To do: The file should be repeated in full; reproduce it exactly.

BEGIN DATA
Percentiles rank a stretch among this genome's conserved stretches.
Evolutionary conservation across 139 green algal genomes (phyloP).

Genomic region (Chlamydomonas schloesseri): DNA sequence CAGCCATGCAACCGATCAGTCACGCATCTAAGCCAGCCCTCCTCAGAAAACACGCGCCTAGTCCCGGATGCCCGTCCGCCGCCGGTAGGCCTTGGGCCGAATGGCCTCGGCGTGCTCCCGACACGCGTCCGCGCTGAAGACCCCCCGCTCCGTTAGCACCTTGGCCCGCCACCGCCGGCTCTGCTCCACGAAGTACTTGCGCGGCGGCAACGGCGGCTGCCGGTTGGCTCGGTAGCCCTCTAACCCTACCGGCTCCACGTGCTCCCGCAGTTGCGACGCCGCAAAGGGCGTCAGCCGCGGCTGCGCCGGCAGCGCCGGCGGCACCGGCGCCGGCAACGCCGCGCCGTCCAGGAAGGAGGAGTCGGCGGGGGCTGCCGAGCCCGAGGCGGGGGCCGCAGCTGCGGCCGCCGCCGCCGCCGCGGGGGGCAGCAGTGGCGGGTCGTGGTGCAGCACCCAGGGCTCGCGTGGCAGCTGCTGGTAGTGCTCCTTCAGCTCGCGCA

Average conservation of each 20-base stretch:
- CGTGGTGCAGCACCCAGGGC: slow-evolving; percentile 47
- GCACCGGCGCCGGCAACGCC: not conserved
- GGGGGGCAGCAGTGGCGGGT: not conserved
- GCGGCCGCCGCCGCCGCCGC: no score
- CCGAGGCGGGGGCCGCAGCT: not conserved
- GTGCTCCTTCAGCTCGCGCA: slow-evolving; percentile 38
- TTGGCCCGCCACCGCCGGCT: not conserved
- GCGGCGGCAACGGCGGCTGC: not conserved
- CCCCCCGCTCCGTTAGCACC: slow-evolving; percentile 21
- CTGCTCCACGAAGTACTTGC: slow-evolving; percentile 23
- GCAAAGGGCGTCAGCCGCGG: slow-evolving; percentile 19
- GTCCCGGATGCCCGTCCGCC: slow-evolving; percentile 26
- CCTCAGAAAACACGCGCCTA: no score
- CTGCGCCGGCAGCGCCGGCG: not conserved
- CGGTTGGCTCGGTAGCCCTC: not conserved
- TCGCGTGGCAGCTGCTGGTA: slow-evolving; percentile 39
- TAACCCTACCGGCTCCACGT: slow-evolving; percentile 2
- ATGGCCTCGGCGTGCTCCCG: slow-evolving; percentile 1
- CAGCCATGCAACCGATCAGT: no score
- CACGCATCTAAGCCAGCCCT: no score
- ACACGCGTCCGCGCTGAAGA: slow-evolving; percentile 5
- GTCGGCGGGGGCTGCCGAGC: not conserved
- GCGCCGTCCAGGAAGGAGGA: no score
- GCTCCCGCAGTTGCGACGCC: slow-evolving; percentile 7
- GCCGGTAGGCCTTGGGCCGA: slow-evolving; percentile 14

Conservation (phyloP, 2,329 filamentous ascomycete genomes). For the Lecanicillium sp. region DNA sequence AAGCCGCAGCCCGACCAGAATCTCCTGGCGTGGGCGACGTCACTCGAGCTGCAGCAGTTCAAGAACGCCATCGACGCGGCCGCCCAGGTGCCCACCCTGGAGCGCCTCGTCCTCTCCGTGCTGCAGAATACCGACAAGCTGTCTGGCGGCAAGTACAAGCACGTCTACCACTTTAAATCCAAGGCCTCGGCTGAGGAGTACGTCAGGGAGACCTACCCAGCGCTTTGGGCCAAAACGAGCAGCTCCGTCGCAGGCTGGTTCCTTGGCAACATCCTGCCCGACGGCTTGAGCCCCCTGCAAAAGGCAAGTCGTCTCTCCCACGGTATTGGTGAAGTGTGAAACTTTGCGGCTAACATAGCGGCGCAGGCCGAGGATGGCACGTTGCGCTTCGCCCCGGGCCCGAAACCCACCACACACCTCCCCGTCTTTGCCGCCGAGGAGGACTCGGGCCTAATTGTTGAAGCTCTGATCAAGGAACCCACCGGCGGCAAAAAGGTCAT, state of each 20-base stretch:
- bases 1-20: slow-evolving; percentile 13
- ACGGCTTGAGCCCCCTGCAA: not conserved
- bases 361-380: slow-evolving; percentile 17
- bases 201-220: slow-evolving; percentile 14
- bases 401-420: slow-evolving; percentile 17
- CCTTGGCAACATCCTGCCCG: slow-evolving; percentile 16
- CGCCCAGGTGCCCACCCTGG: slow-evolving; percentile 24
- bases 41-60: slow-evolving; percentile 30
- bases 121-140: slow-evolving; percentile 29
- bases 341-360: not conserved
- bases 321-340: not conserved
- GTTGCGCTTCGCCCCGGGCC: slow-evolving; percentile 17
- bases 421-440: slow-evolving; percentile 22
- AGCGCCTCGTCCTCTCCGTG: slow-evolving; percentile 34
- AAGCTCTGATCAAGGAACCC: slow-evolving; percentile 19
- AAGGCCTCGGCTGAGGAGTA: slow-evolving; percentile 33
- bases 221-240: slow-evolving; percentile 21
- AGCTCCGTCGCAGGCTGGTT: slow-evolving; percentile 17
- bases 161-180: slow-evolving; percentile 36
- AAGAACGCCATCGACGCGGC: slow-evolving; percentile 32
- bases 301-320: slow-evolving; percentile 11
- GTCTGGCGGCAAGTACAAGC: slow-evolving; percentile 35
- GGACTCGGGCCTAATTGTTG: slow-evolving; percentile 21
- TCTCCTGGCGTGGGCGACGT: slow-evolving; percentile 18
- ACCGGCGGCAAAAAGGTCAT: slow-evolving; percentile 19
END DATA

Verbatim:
Percentiles rank a stretch among this genome's conserved stretches.
Evolutionary conservation across 139 green algal genomes (phyloP).

Genomic region (Chlamydomonas schloesseri): DNA sequence CAGCCATGCAACCGATCAGTCACGCATCTAAGCCAGCCCTCCTCAGAAAACACGCGCCTAGTCCCGGATGCCCGTCCGCCGCCGGTAGGCCTTGGGCCGAATGGCCTCGGCGTGCTCCCGACACGCGTCCGCGCTGAAGACCCCCCGCTCCGTTAGCACCTTGGCCCGCCACCGCCGGCTCTGCTCCACGAAGTACTTGCGCGGCGGCAACGGCGGCTGCCGGTTGGCTCGGTAGCCCTCTAACCCTACCGGCTCCACGTGCTCCCGCAGTTGCGACGCCGCAAAGGGCGTCAGCCGCGGCTGCGCCGGCAGCGCCGGCGGCACCGGCGCCGGCAACGCCGCGCCGTCCAGGAAGGAGGAGTCGGCGGGGGCTGCCGAGCCCGAGGCGGGGGCCGCAGCTGCGGCCGCCGCCGCCGCCGCGGGGGGCAGCAGTGGCGGGTCGTGGTGCAGCACCCAGGGCTCGCGTGGCAGCTGCTGGTAGTGCTCCTTCAGCTCGCGCA

Average conservation of each 20-base stretch:
- CGTGGTGCAGCACCCAGGGC: slow-evolving; percentile 47
- GCACCGGCGCCGGCAACGCC: not conserved
- GGGGGGCAGCAGTGGCGGGT: not conserved
- GCGGCCGCCGCCGCCGCCGC: no score
- CCGAGGCGGGGGCCGCAGCT: not conserved
- GTGCTCCTTCAGCTCGCGCA: slow-evolving; percentile 38
- TTGGCCCGCCACCGCCGGCT: not conserved
- GCGGCGGCAACGGCGGCTGC: not conserved
- CCCCCCGCTCCGTTAGCACC: slow-evolving; percentile 21
- CTGCTCCACGAAGTACTTGC: slow-evolving; percentile 23
- GCAAAGGGCGTCAGCCGCGG: slow-evolving; percentile 19
- GTCCCGGATGCCCGTCCGCC: slow-evolving; percentile 26
- CCTCAGAAAACACGCGCCTA: no score
- CTGCGCCGGCAGCGCCGGCG: not conserved
- CGGTTGGCTCGGTAGCCCTC: not conserved
- TCGCGTGGCAGCTGCTGGTA: slow-evolving; percentile 39
- TAACCCTACCGGCTCCACGT: slow-evolving; percentile 2
- ATGGCCTCGGCGTGCTCCCG: slow-evolving; percentile 1
- CAGCCATGCAACCGATCAGT: no score
- CACGCATCTAAGCCAGCCCT: no score
- ACACGCGTCCGCGCTGAAGA: slow-evolving; percentile 5
- GTCGGCGGGGGCTGCCGAGC: not conserved
- GCGCCGTCCAGGAAGGAGGA: no score
- GCTCCCGCAGTTGCGACGCC: slow-evolving; percentile 7
- GCCGGTAGGCCTTGGGCCGA: slow-evolving; percentile 14

Conservation (phyloP, 2,329 filamentous ascomycete genomes). For the Lecanicillium sp. region DNA sequence AAGCCGCAGCCCGACCAGAATCTCCTGGCGTGGGCGACGTCACTCGAGCTGCAGCAGTTCAAGAACGCCATCGACGCGGCCGCCCAGGTGCCCACCCTGGAGCGCCTCGTCCTCTCCGTGCTGCAGAATACCGACAAGCTGTCTGGCGGCAAGTACAAGCACGTCTACCACTTTAAATCCAAGGCCTCGGCTGAGGAGTACGTCAGGGAGACCTACCCAGCGCTTTGGGCCAAAACGAGCAGCTCCGTCGCAGGCTGGTTCCTTGGCAACATCCTGCCCGACGGCTTGAGCCCCCTGCAAAAGGCAAGTCGTCTCTCCCACGGTATTGGTGAAGTGTGAAACTTTGCGGCTAACATAGCGGCGCAGGCCGAGGATGGCACGTTGCGCTTCGCCCCGGGCCCGAAACCCACCACACACCTCCCCGTCTTTGCCGCCGAGGAGGACTCGGGCCTAATTGTTGAAGCTCTGATCAAGGAACCCACCGGCGGCAAAAAGGTCAT, state of each 20-base stretch:
- bases 1-20: slow-evolving; percentile 13
- ACGGCTTGAGCCCCCTGCAA: not conserved
- bases 361-380: slow-evolving; percentile 17
- bases 201-220: slow-evolving; percentile 14
- bases 401-420: slow-evolving; percentile 17
- CCTTGGCAACATCCTGCCCG: slow-evolving; percentile 16
- CGCCCAGGTGCCCACCCTGG: slow-evolving; percentile 24
- bases 41-60: slow-evolving; percentile 30
- bases 121-140: slow-evolving; percentile 29
- bases 341-360: not conserved
- bases 321-340: not conserved
- GTTGCGCTTCGCCCCGGGCC: slow-evolving; percentile 17
- bases 421-440: slow-evolving; percentile 22
- AGCGCCTCGTCCTCTCCGTG: slow-evolving; percentile 34
- AAGCTCTGATCAAGGAACCC: slow-evolving; percentile 19
- AAGGCCTCGGCTGAGGAGTA: slow-evolving; percentile 33
- bases 221-240: slow-evolving; percentile 21
- AGCTCCGTCGCAGGCTGGTT: slow-evolving; percentile 17
- bases 161-180: slow-evolving; percentile 36
- AAGAACGCCATCGACGCGGC: slow-evolving; percentile 32
- bases 301-320: slow-evolving; percentile 11
- GTCTGGCGGCAAGTACAAGC: slow-evolving; percentile 35
- GGACTCGGGCCTAATTGTTG: slow-evolving; percentile 21
- TCTCCTGGCGTGGGCGACGT: slow-evolving; percentile 18
- ACCGGCGGCAAAAAGGTCAT: slow-evolving; percentile 19